Manali & Mountaineering

Tripoto
1st Jul 2015
Photo of Manali & Mountaineering 1/25 by Sushmita Haldar
Manali
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Way to Spiti
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Way to Camp
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Spiti
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Kunzum Pass
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Kunzum Pass
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Kunzum Pass
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Spiti
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Chandra Taal
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Way to the Institute
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View while Lunch
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Where we relax
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Camp Site
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Chandra Taal
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Spiti
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Trekking
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Chilling
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Manali
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Manali
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Institute, view from the Canteen
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Institute
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River crossing
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Beas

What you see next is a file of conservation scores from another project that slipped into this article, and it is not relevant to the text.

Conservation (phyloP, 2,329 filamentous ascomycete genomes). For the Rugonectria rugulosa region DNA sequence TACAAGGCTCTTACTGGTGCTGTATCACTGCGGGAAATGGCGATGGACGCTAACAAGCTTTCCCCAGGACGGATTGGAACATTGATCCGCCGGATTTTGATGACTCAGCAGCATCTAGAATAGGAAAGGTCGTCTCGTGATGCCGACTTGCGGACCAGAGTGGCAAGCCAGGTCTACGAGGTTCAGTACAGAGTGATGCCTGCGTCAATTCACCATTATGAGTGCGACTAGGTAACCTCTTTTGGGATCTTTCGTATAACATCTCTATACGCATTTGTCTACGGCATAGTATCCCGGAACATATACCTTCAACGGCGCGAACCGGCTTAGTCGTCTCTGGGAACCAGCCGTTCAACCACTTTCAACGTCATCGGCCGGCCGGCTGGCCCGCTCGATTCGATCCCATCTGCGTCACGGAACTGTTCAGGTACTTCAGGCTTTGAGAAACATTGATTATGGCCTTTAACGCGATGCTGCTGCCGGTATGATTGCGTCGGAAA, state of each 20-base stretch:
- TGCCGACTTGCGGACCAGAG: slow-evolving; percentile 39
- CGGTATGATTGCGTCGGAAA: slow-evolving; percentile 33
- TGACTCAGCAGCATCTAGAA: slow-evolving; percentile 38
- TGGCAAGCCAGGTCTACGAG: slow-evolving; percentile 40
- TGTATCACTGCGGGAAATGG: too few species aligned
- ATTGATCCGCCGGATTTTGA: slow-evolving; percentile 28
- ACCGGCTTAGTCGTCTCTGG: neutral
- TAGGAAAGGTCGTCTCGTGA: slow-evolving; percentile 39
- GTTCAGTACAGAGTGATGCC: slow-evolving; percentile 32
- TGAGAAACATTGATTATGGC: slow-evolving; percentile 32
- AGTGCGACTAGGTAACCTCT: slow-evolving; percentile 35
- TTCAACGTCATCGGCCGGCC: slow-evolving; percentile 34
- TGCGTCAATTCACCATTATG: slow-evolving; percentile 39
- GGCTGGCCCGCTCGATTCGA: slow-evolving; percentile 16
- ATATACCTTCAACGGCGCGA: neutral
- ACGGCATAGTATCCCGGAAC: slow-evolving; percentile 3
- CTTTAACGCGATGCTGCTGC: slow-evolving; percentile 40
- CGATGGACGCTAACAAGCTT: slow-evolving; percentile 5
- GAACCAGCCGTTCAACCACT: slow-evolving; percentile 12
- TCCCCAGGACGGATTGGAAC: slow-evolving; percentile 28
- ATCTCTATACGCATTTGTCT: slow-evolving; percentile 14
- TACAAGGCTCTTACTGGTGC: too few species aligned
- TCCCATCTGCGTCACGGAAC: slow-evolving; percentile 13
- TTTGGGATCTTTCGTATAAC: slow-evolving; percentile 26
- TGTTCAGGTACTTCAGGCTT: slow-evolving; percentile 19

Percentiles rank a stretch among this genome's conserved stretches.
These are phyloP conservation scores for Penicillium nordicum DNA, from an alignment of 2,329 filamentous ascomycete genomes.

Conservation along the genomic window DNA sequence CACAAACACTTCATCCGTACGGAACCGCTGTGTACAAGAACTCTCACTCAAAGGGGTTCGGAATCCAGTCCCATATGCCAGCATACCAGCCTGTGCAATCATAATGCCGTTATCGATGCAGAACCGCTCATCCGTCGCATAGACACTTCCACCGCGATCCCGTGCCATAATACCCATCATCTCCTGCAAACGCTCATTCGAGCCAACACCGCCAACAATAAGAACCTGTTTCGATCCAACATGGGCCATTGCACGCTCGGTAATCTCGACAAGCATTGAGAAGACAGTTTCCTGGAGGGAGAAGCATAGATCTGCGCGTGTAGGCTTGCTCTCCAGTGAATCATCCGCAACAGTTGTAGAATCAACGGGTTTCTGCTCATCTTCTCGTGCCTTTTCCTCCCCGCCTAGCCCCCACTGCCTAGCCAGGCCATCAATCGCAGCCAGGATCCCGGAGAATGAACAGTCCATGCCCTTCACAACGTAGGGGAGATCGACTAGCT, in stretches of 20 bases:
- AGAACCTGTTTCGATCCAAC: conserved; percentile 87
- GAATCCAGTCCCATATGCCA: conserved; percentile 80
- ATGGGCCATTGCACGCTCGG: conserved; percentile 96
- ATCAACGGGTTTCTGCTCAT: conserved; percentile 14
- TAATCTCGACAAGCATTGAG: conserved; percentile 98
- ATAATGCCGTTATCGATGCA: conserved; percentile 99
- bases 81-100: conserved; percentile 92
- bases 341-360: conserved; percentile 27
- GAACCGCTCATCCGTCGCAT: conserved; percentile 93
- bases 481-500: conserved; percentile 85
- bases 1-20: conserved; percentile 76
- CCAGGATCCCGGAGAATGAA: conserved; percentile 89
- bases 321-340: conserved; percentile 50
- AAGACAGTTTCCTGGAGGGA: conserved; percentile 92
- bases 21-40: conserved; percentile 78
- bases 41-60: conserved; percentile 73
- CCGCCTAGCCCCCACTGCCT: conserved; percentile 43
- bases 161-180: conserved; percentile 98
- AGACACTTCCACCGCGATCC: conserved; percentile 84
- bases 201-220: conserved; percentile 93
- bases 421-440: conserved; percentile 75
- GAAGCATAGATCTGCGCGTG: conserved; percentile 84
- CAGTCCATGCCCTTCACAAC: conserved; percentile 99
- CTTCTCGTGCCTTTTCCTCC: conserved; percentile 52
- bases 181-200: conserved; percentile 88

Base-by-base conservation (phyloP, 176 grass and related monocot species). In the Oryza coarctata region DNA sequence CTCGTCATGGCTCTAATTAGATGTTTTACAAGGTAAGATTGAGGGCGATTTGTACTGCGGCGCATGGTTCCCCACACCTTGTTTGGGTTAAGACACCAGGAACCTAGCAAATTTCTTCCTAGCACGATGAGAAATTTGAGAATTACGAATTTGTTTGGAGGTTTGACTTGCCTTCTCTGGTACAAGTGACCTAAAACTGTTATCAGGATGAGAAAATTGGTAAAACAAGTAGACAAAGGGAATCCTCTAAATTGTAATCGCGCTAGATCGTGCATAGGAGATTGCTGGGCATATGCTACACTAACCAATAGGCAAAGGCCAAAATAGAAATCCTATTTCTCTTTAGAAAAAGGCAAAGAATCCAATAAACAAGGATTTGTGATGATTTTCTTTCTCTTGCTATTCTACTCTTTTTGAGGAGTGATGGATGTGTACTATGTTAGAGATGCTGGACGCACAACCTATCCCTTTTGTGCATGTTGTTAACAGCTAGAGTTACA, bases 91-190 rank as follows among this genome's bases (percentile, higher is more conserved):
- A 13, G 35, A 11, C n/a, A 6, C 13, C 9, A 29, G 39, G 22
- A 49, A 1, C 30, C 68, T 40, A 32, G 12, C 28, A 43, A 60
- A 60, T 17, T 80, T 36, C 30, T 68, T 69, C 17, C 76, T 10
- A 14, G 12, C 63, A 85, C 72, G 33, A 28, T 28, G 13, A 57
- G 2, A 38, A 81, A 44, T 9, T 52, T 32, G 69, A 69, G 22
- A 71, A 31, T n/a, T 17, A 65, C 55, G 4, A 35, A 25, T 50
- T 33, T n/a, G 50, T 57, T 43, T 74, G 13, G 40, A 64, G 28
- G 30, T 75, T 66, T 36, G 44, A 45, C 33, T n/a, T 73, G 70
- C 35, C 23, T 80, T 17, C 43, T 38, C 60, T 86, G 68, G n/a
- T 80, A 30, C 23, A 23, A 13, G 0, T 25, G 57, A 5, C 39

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Institute

Travelling sometimes can get monotonous, so this time I decided to add some adventure to it. Manali, Himachal Pradesh, has one of the oldest mountaineering institutes in India, AVBIMAS. The basic mountaineering course is a 26 days rigorous course, where you learn your limits through back breaking exercise and lots of adventure. The institute is located only a few kilometers from the city, surrounded by beautiful pine tress, mountains and river. The schedule was tough, we were up by 5-5.30 a.m. running the streets of Manali, watching the sun rise and the darkness fade into a lovely day. We ran in the drizzling rain, sometime with a rucksack, sometime to the temples and sometime to the river sites. The afternoons were fun climbing the rocks. Often it was shameful to see how the goats did a better job climbing the rocks than us. But as the days passed by we learned to let go, be part of the nature, and climb the dam rocks. The day ended with the teachers watching us jump the hurdles and try fake the exercise. After a week of breaking our bones, we were off to Spiti for our next session on snow and ice climbing. The journey to Spiti was spectacular. The bad roads shook us up, but the view just wished the journey wont end. Eight hours, few breaks, mis-adventures, we reached the camp site. The barren land in the middle of no where, surrounded by rocky and snow peaked mountains were all waiting for us. So we set out our tents and made us home. Everyday we walked 3-4 hours up the mountains to reach the snow and the ice. The climb made us cry and wonder if we are at the right place. But all the pain was quickly forgotten in the excitement once we saw the snow/ice, and climbed on. We spent 12 days in Spiti. The nights were full of stars, sometime we would find a wondering shepherd with his flock of sheep around the camp, or the guard dog hauling at us or searching for food at our camp site. The nights were cold and sleeping bag was to survive, not for comfort. As part of the trip we walked to Kunzum pass and Chandra Tal lake, the walk was long but the mountains, the river and the landscapes were there to keep us distracted. The icing to all these was the peak of 17460 feet our group had to climb on the final day. We stopped, we struggled, we fell, we cried but we made it to the top. The price was the breath taking view from the top of the snow peaked mountain, probably heaven. I often wondered why people like trekking, isn't it walking against gravity? Then someone told me, its all for the view :)

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